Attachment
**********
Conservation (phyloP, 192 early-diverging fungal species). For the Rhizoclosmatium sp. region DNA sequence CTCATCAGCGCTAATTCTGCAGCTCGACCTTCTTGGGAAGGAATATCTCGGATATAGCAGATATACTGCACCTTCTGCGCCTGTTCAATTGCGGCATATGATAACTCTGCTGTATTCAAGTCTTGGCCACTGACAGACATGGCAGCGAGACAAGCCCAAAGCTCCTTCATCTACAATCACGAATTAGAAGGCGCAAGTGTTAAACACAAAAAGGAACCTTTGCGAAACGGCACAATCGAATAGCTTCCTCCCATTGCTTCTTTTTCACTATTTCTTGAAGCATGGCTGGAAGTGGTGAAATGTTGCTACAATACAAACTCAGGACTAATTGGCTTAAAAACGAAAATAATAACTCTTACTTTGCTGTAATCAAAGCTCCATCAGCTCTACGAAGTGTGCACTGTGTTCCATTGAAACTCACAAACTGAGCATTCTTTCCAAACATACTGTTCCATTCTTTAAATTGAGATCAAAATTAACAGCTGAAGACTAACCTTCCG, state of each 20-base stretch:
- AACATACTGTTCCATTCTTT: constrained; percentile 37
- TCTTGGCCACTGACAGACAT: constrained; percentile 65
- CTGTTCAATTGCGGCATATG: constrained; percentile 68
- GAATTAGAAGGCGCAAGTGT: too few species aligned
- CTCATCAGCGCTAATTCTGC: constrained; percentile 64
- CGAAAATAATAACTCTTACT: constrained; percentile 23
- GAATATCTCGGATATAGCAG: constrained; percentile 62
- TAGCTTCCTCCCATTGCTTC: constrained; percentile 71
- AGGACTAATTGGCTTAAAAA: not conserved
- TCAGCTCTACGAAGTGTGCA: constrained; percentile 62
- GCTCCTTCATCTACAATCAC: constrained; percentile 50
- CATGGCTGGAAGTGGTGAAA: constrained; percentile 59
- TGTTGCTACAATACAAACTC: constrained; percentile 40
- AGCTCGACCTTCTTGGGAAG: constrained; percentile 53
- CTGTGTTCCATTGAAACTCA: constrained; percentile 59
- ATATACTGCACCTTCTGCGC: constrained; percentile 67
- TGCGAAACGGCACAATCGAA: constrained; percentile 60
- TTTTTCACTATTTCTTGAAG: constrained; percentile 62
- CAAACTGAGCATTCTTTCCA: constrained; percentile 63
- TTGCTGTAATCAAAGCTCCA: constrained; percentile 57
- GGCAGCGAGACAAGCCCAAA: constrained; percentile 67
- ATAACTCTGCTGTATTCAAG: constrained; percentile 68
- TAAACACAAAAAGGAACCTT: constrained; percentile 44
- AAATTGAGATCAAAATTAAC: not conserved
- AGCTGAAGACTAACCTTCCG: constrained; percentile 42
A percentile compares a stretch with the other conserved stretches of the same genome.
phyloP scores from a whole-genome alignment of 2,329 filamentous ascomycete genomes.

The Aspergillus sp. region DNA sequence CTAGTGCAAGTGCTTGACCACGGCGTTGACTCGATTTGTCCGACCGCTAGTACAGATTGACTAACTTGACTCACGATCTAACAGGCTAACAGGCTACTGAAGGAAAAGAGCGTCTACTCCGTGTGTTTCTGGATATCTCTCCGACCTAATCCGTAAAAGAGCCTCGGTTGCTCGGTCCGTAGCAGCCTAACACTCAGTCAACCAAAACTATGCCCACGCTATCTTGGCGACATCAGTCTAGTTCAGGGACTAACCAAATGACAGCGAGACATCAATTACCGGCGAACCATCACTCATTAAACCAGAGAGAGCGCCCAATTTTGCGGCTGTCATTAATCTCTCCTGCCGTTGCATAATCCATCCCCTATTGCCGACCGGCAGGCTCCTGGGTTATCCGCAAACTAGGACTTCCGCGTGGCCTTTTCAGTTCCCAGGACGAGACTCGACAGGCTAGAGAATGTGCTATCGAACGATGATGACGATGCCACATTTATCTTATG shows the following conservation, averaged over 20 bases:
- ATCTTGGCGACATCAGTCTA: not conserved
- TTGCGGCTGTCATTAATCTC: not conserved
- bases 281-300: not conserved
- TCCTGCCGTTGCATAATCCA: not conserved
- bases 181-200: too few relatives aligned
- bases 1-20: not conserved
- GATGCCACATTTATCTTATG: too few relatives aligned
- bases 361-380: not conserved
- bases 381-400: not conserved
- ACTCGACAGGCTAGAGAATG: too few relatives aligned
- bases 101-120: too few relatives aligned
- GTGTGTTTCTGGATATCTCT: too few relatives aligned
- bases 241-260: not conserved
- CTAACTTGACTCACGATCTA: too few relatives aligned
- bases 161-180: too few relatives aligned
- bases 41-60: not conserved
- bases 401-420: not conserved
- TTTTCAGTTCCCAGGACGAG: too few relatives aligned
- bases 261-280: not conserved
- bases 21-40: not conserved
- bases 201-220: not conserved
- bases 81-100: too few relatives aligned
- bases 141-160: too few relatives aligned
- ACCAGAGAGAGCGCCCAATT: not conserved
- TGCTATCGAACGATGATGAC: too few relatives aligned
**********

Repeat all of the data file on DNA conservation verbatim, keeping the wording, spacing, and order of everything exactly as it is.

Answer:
Conservation (phyloP, 192 early-diverging fungal species). For the Rhizoclosmatium sp. region DNA sequence CTCATCAGCGCTAATTCTGCAGCTCGACCTTCTTGGGAAGGAATATCTCGGATATAGCAGATATACTGCACCTTCTGCGCCTGTTCAATTGCGGCATATGATAACTCTGCTGTATTCAAGTCTTGGCCACTGACAGACATGGCAGCGAGACAAGCCCAAAGCTCCTTCATCTACAATCACGAATTAGAAGGCGCAAGTGTTAAACACAAAAAGGAACCTTTGCGAAACGGCACAATCGAATAGCTTCCTCCCATTGCTTCTTTTTCACTATTTCTTGAAGCATGGCTGGAAGTGGTGAAATGTTGCTACAATACAAACTCAGGACTAATTGGCTTAAAAACGAAAATAATAACTCTTACTTTGCTGTAATCAAAGCTCCATCAGCTCTACGAAGTGTGCACTGTGTTCCATTGAAACTCACAAACTGAGCATTCTTTCCAAACATACTGTTCCATTCTTTAAATTGAGATCAAAATTAACAGCTGAAGACTAACCTTCCG, state of each 20-base stretch:
- AACATACTGTTCCATTCTTT: constrained; percentile 37
- TCTTGGCCACTGACAGACAT: constrained; percentile 65
- CTGTTCAATTGCGGCATATG: constrained; percentile 68
- GAATTAGAAGGCGCAAGTGT: too few species aligned
- CTCATCAGCGCTAATTCTGC: constrained; percentile 64
- CGAAAATAATAACTCTTACT: constrained; percentile 23
- GAATATCTCGGATATAGCAG: constrained; percentile 62
- TAGCTTCCTCCCATTGCTTC: constrained; percentile 71
- AGGACTAATTGGCTTAAAAA: not conserved
- TCAGCTCTACGAAGTGTGCA: constrained; percentile 62
- GCTCCTTCATCTACAATCAC: constrained; percentile 50
- CATGGCTGGAAGTGGTGAAA: constrained; percentile 59
- TGTTGCTACAATACAAACTC: constrained; percentile 40
- AGCTCGACCTTCTTGGGAAG: constrained; percentile 53
- CTGTGTTCCATTGAAACTCA: constrained; percentile 59
- ATATACTGCACCTTCTGCGC: constrained; percentile 67
- TGCGAAACGGCACAATCGAA: constrained; percentile 60
- TTTTTCACTATTTCTTGAAG: constrained; percentile 62
- CAAACTGAGCATTCTTTCCA: constrained; percentile 63
- TTGCTGTAATCAAAGCTCCA: constrained; percentile 57
- GGCAGCGAGACAAGCCCAAA: constrained; percentile 67
- ATAACTCTGCTGTATTCAAG: constrained; percentile 68
- TAAACACAAAAAGGAACCTT: constrained; percentile 44
- AAATTGAGATCAAAATTAAC: not conserved
- AGCTGAAGACTAACCTTCCG: constrained; percentile 42
A percentile compares a stretch with the other conserved stretches of the same genome.
phyloP scores from a whole-genome alignment of 2,329 filamentous ascomycete genomes.

The Aspergillus sp. region DNA sequence CTAGTGCAAGTGCTTGACCACGGCGTTGACTCGATTTGTCCGACCGCTAGTACAGATTGACTAACTTGACTCACGATCTAACAGGCTAACAGGCTACTGAAGGAAAAGAGCGTCTACTCCGTGTGTTTCTGGATATCTCTCCGACCTAATCCGTAAAAGAGCCTCGGTTGCTCGGTCCGTAGCAGCCTAACACTCAGTCAACCAAAACTATGCCCACGCTATCTTGGCGACATCAGTCTAGTTCAGGGACTAACCAAATGACAGCGAGACATCAATTACCGGCGAACCATCACTCATTAAACCAGAGAGAGCGCCCAATTTTGCGGCTGTCATTAATCTCTCCTGCCGTTGCATAATCCATCCCCTATTGCCGACCGGCAGGCTCCTGGGTTATCCGCAAACTAGGACTTCCGCGTGGCCTTTTCAGTTCCCAGGACGAGACTCGACAGGCTAGAGAATGTGCTATCGAACGATGATGACGATGCCACATTTATCTTATG shows the following conservation, averaged over 20 bases:
- ATCTTGGCGACATCAGTCTA: not conserved
- TTGCGGCTGTCATTAATCTC: not conserved
- bases 281-300: not conserved
- TCCTGCCGTTGCATAATCCA: not conserved
- bases 181-200: too few relatives aligned
- bases 1-20: not conserved
- GATGCCACATTTATCTTATG: too few relatives aligned
- bases 361-380: not conserved
- bases 381-400: not conserved
- ACTCGACAGGCTAGAGAATG: too few relatives aligned
- bases 101-120: too few relatives aligned
- GTGTGTTTCTGGATATCTCT: too few relatives aligned
- bases 241-260: not conserved
- CTAACTTGACTCACGATCTA: too few relatives aligned
- bases 161-180: too few relatives aligned
- bases 41-60: not conserved
- bases 401-420: not conserved
- TTTTCAGTTCCCAGGACGAG: too few relatives aligned
- bases 261-280: not conserved
- bases 21-40: not conserved
- bases 201-220: not conserved
- bases 81-100: too few relatives aligned
- bases 141-160: too few relatives aligned
- ACCAGAGAGAGCGCCCAATT: not conserved
- TGCTATCGAACGATGATGAC: too few relatives aligned